Saturday, November 28, 2015

Danny Barnes Got Myself Together (Ten Years Later)

Danny Barnes
Got Myself Together (Ten Years Later)

For immediate release
November 27, 2015


Recent Steve Martin Prize in Banjo and Bluegrass winner showcases his artistic evolution by rerecording his classic Get Myself Together in stripped-down form

SEATTLE – Danny Barnes' first collection in six years showcases a singular songwriter and player in peak form as Got Myself Together (Ten Years Later) reworks his classic album a decade on (“Big Girl Blues,” “Get Me Out of Jail”). The Seattle-area resident simply strips songs to their essence on the new recording. “I spend a lot of time developing new contexts like the barnyard electronics aesthetic,” Barnes says. “Get Myself Together was my last acoustic-type recording and I get quite a bit of fan mail about it, but the label that released it went out of business. I wanted to make something with this record that featured more of my raw acoustic sound, as though I was kind of playing in your living room.”
Folks notice Got Myself Together (Ten Years Later), releasing November 27 on Eight 30 Records, delivering Barnes trademark story songs and impeccable banjo picking over and again on the album (“Rat's Ass,” “Cut a Rug”). “Danny Barnes' musical horizon is vast and elegant,” says legendary Texas songsmith Robert Earl Keen, who frequently enlists Barnes as banjoist in his touring band. “I've said many times that he is the world's greatest banjo player. Danny's singing swoops and soars by still waters and down rocky paths.” “It is heaven and earth,” says superstar Dave Matthews, who also frequently calls Barnes to bat in his live show. “It is Americana from the back porch to the pulpit.”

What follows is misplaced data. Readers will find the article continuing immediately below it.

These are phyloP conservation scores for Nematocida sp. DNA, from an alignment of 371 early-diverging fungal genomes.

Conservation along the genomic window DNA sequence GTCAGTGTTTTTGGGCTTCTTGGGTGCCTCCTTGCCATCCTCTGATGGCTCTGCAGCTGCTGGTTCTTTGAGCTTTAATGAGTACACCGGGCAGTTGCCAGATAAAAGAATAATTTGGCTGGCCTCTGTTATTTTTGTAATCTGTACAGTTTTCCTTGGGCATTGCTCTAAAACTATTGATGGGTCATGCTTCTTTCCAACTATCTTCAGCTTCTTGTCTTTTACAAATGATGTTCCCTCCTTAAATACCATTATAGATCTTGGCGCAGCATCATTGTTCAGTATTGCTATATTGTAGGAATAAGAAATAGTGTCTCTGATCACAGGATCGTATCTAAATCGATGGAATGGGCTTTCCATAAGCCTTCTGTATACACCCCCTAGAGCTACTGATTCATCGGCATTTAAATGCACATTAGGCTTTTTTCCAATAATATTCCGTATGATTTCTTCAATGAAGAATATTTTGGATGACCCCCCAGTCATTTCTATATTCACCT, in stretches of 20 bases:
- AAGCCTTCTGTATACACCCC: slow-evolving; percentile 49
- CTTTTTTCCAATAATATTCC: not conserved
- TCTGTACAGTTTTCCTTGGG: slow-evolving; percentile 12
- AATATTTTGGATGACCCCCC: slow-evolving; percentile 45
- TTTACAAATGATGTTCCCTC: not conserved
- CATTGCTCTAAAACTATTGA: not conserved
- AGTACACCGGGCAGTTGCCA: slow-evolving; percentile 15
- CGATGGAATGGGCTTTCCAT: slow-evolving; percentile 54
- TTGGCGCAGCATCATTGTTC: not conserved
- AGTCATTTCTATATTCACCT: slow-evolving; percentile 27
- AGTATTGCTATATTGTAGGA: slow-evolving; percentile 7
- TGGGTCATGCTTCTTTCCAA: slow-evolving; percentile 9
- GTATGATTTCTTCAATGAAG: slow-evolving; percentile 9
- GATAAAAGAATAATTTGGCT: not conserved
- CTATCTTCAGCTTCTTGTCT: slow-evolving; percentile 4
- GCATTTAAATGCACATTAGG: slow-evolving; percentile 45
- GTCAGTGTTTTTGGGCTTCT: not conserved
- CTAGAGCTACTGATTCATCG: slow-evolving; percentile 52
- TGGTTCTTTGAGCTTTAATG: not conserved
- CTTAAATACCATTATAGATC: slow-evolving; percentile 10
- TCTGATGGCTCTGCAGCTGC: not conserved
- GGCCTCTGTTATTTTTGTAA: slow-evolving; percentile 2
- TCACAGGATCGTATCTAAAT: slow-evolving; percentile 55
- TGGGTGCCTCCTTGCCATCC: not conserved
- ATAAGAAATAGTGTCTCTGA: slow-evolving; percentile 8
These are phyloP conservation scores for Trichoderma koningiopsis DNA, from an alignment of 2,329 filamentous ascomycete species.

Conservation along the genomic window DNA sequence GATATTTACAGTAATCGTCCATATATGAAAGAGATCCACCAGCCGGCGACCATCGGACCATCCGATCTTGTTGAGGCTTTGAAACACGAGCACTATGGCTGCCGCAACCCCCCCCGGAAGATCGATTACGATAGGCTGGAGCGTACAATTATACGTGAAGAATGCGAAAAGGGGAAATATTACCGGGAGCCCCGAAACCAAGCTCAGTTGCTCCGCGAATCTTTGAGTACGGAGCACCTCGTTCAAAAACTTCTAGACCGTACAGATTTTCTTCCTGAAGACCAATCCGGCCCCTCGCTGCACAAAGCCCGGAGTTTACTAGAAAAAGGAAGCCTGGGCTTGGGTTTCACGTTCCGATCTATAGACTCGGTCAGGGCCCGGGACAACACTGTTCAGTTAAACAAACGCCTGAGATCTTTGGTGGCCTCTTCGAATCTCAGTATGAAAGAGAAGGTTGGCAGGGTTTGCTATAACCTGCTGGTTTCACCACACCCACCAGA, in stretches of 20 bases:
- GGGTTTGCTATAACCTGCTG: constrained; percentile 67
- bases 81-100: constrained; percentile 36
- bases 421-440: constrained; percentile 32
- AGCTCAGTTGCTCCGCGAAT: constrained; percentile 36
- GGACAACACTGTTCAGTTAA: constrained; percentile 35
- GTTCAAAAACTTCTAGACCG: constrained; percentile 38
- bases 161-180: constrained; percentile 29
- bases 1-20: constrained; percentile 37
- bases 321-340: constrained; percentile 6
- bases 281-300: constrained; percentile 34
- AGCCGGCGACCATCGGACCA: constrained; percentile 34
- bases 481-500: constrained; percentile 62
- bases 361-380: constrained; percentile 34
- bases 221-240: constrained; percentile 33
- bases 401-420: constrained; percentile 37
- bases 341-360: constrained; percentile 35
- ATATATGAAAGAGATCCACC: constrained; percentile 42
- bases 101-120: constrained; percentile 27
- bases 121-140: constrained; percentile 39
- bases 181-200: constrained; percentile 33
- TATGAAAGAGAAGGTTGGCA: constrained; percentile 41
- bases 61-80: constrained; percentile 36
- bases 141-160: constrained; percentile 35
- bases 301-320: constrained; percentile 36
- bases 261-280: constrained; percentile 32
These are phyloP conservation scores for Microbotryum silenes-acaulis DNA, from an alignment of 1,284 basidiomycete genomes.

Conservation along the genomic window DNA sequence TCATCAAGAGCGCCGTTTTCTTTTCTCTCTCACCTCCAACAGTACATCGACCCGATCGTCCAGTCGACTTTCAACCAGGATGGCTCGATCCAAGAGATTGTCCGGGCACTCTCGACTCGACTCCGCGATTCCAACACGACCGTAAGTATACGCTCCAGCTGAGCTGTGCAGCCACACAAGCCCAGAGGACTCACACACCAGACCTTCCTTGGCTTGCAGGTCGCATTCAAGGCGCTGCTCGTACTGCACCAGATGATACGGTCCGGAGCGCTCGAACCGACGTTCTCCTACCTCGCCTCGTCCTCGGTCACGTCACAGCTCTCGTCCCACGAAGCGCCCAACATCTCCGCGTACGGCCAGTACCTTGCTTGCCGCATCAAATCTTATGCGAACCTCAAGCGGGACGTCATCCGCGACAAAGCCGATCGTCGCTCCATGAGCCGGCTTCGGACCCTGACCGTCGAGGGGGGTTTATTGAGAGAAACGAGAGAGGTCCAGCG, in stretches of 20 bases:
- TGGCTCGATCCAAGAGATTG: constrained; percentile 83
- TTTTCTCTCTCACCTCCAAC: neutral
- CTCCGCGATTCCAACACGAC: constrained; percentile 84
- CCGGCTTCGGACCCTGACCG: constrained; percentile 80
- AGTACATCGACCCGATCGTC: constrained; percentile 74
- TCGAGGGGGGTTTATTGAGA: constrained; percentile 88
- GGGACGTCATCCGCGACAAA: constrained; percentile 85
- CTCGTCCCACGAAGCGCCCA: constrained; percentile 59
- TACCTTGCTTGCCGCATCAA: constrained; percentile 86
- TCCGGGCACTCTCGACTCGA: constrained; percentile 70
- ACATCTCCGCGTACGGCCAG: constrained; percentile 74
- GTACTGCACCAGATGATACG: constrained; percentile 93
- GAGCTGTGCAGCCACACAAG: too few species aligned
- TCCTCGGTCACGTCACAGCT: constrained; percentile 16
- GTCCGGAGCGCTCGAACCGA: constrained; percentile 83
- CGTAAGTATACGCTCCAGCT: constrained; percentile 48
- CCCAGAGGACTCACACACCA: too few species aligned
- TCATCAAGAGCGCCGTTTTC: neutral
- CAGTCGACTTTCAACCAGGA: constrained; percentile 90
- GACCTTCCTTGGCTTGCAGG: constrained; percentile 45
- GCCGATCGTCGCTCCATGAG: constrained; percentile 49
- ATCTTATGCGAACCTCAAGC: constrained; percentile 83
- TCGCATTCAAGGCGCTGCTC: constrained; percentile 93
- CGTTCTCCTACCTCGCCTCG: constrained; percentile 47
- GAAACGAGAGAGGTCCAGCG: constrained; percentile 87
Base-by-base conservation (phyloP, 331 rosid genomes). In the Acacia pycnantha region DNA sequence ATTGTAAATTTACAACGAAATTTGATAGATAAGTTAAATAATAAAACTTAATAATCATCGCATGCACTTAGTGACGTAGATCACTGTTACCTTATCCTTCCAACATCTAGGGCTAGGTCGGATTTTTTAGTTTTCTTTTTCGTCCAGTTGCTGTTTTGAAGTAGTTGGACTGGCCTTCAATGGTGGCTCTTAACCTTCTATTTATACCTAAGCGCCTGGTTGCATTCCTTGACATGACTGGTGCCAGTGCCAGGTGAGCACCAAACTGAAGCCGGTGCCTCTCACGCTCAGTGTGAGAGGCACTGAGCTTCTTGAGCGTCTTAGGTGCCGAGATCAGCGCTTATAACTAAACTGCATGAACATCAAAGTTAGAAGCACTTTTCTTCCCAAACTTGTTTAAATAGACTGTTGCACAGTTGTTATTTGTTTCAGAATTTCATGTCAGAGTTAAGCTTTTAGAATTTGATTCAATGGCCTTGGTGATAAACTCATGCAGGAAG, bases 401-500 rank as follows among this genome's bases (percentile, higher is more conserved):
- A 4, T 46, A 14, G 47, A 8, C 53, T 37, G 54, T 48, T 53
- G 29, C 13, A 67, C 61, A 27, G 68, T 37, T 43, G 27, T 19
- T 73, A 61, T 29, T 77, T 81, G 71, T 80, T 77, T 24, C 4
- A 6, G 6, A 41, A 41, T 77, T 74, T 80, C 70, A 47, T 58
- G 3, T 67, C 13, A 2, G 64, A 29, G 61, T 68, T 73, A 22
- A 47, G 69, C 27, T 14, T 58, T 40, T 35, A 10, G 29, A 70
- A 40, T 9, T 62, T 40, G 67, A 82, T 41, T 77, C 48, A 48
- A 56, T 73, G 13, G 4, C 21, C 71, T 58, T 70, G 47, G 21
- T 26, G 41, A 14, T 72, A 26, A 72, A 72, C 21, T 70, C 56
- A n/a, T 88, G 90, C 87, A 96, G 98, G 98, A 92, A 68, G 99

Longtime fans immediately will recognize Barnes' quirky lyrics and unimpeachable banjo style jumping toward the fore with little distraction on the new record. “I had to come up with a different scene for each song,” Barnes says. “The original context for these songs was as though I had made a movie and everything was all committed to celluloid. However, with music you tend to shape things as you play them live. The routine: You write something, you record it, then you go play it for ten years on the road. So, in returning to the music, I had a different perspective. It's more like a dramatic work in that the company that performs it and the venue it's performed in necessarily changes the meaning.”
Icing on the cake: The Temple, Texas native – and this year's Steve Martin Excellence in Bluegrass and Banjo winner – offers a buoyant bonus track rerecording of his former band the Bad Livers' high watermark “I'm Convicted.” The song's equally rambunctious and robust. “Danny Barnes doesn't sound like anyone else,” says iconic instrumentalist Bill Frisell, whose “Big Shoe” closes out the album proper. “I was knocked out when I first heard him play and continue to be.” “I enjoy these songs and I think they are 'real songs,' if that makes any sense,” Barnes concludes. “They can be strummed on a one-string instrument and they still make sense and tell the story. They don't depend on effects or processing. I think they are worth a busy person taking time to jam on them.”

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